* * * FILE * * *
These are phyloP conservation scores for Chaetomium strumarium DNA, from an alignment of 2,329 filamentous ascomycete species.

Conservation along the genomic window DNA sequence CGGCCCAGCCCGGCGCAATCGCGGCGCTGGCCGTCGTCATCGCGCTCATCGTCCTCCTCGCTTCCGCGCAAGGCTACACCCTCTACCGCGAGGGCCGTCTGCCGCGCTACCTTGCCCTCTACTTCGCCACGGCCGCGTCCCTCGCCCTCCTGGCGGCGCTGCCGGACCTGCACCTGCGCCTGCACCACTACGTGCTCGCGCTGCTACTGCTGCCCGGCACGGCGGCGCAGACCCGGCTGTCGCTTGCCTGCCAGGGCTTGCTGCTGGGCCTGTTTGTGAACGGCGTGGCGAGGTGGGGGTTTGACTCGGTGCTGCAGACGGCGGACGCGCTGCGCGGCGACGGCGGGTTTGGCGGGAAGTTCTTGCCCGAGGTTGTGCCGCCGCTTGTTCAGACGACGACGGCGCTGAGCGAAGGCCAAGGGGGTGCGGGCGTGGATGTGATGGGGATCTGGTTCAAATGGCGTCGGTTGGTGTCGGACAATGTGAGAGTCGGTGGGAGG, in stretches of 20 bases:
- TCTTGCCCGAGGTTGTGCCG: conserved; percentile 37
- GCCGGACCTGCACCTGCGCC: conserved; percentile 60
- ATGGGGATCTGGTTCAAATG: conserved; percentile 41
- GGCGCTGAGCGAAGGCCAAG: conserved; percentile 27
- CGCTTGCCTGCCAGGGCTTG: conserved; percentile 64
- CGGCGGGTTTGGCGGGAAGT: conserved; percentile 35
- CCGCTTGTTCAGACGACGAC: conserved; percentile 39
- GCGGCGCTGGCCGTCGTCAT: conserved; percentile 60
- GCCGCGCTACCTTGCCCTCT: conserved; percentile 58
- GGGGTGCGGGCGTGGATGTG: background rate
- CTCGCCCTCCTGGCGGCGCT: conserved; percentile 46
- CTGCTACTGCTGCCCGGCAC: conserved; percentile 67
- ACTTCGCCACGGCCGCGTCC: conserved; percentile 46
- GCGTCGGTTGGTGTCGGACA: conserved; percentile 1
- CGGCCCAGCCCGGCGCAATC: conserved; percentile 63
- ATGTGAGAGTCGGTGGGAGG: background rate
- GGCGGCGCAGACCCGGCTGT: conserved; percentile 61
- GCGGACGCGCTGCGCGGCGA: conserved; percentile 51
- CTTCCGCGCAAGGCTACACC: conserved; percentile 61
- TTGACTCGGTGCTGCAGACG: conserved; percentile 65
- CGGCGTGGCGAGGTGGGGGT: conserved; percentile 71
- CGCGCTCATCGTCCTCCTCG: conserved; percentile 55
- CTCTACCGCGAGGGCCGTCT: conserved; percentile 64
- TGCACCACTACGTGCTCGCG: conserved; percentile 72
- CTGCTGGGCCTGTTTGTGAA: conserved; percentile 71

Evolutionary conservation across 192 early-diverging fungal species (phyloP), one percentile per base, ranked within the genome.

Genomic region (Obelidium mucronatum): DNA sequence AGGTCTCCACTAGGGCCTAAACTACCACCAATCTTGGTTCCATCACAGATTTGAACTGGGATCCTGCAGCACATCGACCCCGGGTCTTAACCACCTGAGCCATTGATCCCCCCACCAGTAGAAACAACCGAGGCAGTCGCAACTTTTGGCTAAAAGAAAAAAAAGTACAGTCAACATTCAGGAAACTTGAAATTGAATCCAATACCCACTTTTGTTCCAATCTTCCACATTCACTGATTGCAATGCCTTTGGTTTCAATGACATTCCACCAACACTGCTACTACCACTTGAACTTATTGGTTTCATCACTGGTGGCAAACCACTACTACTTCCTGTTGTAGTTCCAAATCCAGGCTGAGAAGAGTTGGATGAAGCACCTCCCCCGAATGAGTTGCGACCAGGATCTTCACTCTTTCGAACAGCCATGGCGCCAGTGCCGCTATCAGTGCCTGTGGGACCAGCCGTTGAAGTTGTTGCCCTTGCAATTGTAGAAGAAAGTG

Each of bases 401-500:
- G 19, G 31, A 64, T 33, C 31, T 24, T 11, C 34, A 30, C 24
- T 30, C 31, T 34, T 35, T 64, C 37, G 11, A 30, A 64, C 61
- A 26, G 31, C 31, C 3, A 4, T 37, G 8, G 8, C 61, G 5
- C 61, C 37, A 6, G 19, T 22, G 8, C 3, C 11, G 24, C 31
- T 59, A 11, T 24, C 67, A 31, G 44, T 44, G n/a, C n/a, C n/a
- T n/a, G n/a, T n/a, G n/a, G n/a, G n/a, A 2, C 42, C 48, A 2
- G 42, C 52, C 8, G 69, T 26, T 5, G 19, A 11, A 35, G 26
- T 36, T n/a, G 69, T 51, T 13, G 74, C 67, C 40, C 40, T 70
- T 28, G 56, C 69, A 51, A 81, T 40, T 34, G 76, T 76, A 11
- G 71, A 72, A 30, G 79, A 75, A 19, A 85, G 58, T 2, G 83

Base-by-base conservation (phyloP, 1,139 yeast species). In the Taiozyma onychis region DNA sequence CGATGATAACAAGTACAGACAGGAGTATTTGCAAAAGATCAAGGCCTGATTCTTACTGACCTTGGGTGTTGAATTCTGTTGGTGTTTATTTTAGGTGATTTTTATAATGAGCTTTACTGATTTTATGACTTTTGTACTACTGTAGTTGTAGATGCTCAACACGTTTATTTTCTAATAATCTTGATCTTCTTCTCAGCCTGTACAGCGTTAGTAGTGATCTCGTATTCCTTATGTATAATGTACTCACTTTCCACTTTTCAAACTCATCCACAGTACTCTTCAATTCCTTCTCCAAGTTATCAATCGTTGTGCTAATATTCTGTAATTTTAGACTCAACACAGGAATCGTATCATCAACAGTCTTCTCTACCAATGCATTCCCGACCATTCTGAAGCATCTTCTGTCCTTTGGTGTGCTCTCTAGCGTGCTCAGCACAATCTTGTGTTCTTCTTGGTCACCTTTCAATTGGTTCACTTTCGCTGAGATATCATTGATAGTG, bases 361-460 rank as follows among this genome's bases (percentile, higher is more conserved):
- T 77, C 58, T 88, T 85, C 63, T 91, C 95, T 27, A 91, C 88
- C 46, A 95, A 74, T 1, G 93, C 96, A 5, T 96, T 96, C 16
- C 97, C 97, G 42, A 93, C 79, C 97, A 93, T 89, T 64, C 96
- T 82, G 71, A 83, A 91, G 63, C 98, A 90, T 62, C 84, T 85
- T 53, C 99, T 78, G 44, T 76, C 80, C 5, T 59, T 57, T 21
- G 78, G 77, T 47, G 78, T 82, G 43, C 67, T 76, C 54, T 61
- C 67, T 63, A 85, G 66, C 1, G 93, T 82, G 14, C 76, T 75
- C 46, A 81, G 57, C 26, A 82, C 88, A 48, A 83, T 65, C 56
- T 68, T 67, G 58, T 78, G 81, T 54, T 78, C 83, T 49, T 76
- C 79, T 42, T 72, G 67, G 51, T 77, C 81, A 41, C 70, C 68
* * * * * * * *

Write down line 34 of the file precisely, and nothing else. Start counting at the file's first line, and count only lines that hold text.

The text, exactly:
- C 61, C 37, A 6, G 19, T 22, G 8, C 3, C 11, G 24, C 31